New data published in the Sunday Herald yesterday revealed that Scottish local authority pensions have an astonishing £1.7 billion invested in fossil fuel companies, such as Shell and BP. Before today it was not known the extent to which the funds, held by Scotland’s 11 Local Government Pension Schemes on behalf of council workers and related organisations, were exposed to the “carbon bubble”.
The research, carried out by Friends of the Earth Scotland, volunteers and partners (350.org, Platform and Move Your Money) shows that:
– The £1,664 million (£1.7 bn) invested in fossil fuels represents 5.2% of the total value of the funds.
– This represents £311 per Scottish resident, invested in coal, oil and gas by local government.
– Money is invested into multinational fossil fuel companies including £56 million in Rio Tinto, £39 million in BP and £31 million in Shell.
– Strathclyde Pension Fund came top in Scotland and second largest in the whole of the UK, with £752 million invested in fossil fuels.
– Of the six pension funds investigated by the Sunday Herald in 2014 the total value invested of fossil-fuels has increased by £300 million to £1.4 billion.
The news comes at a time when fossil fuel investments have been falling in value, posing both financial and environmental risks to funds. Campaigners are calling for funds to invest in line with a scientific evidence that shows that 80% of fossil fuel reserves need to remain in the ground to avoid catastrophic climate change. Action on climate change will leave fossil fuel investments worthless, creating a carbon bubble which would be deeply damaging to any funds exposed to them.
Scottish organisations such as the United Reform Church, University of Edinburgh and University of Glasgow have already made moved to quit investing in fossil fuels, joining 389 institutions globally that have committed to divest.
Pensions can be invested sustainably. In February the Strathclyde Pension Fund announced a £10 million investment in smaller-scale renewables and in 2014 the Falkirk fund invested £30 million in social housing.
Dave Watson, Head of Bargaining and Campaigns at UNISON Scotland has supported the Fossil Free campaign said: “Local authorities have a duty to cut carbon emissions under the Climate Change (Scotland) Act. This, together with the growing financial risk, is a major factor Scottish local authority pension funds need to consider when making investments in the fossil fuel and similar industries. Divesting from fossil fuels is the prudent way for councils to meet both their fiduciary duty to members and their public law duties.”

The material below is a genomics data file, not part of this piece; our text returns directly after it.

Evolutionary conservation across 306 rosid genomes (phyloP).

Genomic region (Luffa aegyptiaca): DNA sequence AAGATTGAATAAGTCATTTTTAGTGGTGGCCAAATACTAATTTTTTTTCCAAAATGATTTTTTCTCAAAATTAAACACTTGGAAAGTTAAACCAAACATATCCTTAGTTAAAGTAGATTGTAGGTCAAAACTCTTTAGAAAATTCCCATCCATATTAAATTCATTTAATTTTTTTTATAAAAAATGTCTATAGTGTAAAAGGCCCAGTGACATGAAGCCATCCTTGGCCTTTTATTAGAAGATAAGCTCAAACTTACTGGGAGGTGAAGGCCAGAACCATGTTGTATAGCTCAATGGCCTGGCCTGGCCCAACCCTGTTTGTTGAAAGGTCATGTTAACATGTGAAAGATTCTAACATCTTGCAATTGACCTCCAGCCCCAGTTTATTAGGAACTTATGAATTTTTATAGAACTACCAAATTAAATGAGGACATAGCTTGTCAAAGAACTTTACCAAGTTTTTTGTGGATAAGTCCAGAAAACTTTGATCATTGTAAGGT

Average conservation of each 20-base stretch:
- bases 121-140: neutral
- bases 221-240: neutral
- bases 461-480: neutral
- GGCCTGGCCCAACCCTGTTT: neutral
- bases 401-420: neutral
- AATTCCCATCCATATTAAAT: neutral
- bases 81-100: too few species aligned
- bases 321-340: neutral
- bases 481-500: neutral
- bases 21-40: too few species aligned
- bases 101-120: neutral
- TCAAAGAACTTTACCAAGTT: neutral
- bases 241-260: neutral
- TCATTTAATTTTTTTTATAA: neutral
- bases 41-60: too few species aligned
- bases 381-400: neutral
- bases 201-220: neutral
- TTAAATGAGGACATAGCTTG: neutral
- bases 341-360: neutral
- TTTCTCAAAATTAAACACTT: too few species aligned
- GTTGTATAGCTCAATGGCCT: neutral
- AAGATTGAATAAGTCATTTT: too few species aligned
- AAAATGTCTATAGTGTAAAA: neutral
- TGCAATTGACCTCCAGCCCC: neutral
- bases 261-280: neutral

Alison Johnstone, MSP for Lothian, has asked questions in the Scottish Parliament about fossil fuel investment. She said: “Pension schemes are supposed to provide security for workers when they retire. At the moment, our local authorities are playing reckless games with their employees’ money, and it’s time the Scottish Government took more action on this issue. Oil, gas and coal are running out, and the fossil fuel industry is no longer a sustainable, sensible investment choice. Scottish Ministers and public sector pension schemes should urge local government to ask their members how they want their pensions to be invested.”
Cllr Jim Orr, Edinburgh City Council Pensions Committee said: “There is a growing recognition that pensions and other long term investments often support patterns of unsustainable and hugely damaging fossil fuel consumption. What we need is for more stakeholders, particularly individual pension scheme members, to make their voices heard so that there is pressure for investment strategies to reflect their wishes.”
Maggie Anderson, Lothian Pension Fund member said: “The only thing that makes sense is to invest in renewables. We need to look to the future, not kill it by persisting with what belongs in the past. That’s what I would hope for from my pension fund, especially in Scotland which has so many natural resources of renewable energy.”
Kirsty Noble, Strathclyde Pension Fund member said: “Local governments and their pension funds really have to take the lead in action to avert climate change – whatever the rest of us do individually is small in comparison with the potential for government action. Given the growing understanding of the need to ‘keep it in the ground’ these investments are increasingly risky and the local authority funds seem to be overexposed to this risk.”
Ric Lander, FoE Scotland campaigner for Fossil Free pensions said: Communities around the world are calling for an end the environmental destruction that comes with coal mining, fracking and deep-sea oil. Our pension money shouldn’t be fuelling this damage: at time when public resources are being squeezed, we should be redirecting this money to socially useful projects such housing and clean energy. Across Scotland people from churches, unions, universities and community groups are asking why so much of their money is invested with so little accountability. Funds should listen to their members and make a shift away from dirty energy and towards clean and safe investments.”